Strong legal recommendation for OUTA to appeal
The meeting concluded that the judgment is clearly wrong in several material respects and should not go unchallenged. Foremost among these are the following:
1. The judge’s interpretation of Section 27 of the SANRAL Act effectively renders public participation meaningless and is out of line with other Constitutional Court decisions on the right to fair administrative action. The judge held that:
(a) The public did not have to be properly informed of the extent of SANRAL’s plans to upgrade and e-toll GFIP, which comes at great cost to the road user.
(b) It was not necessary for SANRAL to effectively bring their plans to e-toll to the attention of the road using public by proper publication in the various media etc.
2. The judge held that the standard of fairness in section 4 of the Promotion of Administrative Justice Act (PAJA) is a subjective one, as opposed to an objective test as required by the Constitution. The public participation procedure initially adopted by SANRAL was accepted as fair by the judge for the purposes of section 4 of PAJA merely because SANRAL considered it to be fair.
3. The judge did not consider many of the key grounds of review raised by the Opposition to Urban Tolling Alliance (OUTA) at all (for instance, the failure of the Minister of Transport to consider the full costs of e-toll collection, the fact that materially incorrect information was placed before the Minister of Transport on the costs of e-toll collection in any event, and the disproportionate costs of e-tolling as a method of funding) on account of a misreading of the Constitutional Court judgment overturning the interim interdict in September 2012.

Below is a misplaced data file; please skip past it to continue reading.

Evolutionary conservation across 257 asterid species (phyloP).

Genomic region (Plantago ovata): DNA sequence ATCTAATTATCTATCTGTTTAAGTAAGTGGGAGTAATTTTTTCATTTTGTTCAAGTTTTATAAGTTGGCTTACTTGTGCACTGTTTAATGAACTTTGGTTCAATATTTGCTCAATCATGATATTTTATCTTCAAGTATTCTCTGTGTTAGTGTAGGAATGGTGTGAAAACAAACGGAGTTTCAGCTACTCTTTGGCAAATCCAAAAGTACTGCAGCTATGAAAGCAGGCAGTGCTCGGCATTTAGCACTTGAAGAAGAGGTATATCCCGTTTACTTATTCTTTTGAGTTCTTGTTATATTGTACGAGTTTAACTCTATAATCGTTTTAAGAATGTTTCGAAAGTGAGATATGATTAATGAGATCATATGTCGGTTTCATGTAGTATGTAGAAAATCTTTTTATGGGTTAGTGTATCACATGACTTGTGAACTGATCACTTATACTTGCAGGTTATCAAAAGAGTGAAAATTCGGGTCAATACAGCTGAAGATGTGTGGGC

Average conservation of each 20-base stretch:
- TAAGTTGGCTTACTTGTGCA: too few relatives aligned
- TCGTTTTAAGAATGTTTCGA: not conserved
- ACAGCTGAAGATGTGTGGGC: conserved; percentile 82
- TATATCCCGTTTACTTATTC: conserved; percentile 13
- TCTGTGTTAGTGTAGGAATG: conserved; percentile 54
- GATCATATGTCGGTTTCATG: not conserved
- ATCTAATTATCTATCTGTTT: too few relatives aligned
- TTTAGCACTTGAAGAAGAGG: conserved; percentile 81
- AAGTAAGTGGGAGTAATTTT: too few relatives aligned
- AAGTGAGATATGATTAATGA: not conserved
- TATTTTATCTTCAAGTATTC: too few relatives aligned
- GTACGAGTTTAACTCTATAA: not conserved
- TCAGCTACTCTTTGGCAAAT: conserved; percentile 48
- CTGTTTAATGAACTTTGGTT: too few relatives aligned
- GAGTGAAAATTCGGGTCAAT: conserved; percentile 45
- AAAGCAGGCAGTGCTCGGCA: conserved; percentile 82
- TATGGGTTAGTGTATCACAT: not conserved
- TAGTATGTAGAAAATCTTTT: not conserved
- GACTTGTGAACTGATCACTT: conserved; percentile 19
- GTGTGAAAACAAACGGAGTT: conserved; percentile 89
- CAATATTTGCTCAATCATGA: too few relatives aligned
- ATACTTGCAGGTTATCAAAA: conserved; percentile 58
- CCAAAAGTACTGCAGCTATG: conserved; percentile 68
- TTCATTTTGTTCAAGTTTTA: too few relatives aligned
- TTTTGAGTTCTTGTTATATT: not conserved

4. The judge misdirected himself in failing to consider binding authority on costs awards in constitutional and public interest litigation and ordering the applicants to pay costs. The costs order was wholly inappropriate given that the application was brought in the public interest and in defense of the constitutional right to just administrative action and the constitutional right protecting against arbitrary deprivation of property. The costs order was wholly inappropriate for the further reason that the papers had explicitly informed the judge that the application was funded predominantly by the public with the use of funds gathered by means of public fund raising. The costs order is a very harmful precedent that will have a negative and dissuasive impact on public interest litigation and the challenging – where necessary – of government action by civil society, which is a critical and much needed feature of a constitutional democracy.
The judgment should be appealed in order to vindicate and protect the rule of law. In the case of e-tolling, the law - namely section 27 of the SANRAL Act – required SANRAL to conduct a meaningful public participation process at the outset, which decidedly was not done. The GFIP e-toll scheme is accordingly unlawful, and hundreds of thousands of road users are presently at risk of being forced to pay e-toll in terms of a scheme that was not lawfully introduced. OUTA will seek new mandates from its supporters to pursue the legal appeal. The first step, the application for leave to appeal, must be lodged by 9 January 2013.